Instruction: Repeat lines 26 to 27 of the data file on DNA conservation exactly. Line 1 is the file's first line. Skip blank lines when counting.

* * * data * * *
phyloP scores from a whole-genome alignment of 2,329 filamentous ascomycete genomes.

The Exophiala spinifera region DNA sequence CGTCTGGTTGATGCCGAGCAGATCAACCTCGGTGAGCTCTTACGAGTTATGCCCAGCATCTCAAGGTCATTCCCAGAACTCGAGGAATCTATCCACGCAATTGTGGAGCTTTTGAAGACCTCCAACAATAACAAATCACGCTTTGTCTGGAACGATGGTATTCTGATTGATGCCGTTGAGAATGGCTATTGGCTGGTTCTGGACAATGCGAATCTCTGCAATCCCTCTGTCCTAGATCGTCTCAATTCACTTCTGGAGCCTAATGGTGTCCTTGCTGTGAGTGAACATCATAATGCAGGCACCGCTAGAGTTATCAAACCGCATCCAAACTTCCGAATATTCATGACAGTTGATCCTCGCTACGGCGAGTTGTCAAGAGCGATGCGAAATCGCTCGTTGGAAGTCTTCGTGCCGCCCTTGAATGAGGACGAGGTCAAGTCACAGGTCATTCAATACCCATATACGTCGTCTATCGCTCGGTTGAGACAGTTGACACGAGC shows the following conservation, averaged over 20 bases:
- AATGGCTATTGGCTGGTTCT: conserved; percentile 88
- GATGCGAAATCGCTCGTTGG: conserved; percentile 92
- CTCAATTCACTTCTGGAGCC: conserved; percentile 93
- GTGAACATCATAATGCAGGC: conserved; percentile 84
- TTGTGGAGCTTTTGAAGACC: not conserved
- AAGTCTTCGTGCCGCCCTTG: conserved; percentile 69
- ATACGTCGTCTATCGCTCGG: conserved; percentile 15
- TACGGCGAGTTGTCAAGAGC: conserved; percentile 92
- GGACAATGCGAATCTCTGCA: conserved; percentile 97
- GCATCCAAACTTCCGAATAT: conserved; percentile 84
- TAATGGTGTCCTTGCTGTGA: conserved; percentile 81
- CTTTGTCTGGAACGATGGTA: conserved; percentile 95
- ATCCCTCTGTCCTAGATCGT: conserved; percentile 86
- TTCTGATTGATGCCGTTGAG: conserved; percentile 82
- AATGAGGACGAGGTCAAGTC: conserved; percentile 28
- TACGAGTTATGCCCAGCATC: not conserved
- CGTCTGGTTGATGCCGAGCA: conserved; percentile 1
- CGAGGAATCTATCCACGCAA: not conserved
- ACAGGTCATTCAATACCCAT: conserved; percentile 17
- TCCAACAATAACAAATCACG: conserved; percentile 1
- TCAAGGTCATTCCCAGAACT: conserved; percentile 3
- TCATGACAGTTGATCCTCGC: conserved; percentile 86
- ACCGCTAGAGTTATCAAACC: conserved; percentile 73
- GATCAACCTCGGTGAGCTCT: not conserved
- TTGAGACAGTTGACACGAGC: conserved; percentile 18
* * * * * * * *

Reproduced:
- GATCAACCTCGGTGAGCTCT: not conserved
- TTGAGACAGTTGACACGAGC: conserved; percentile 18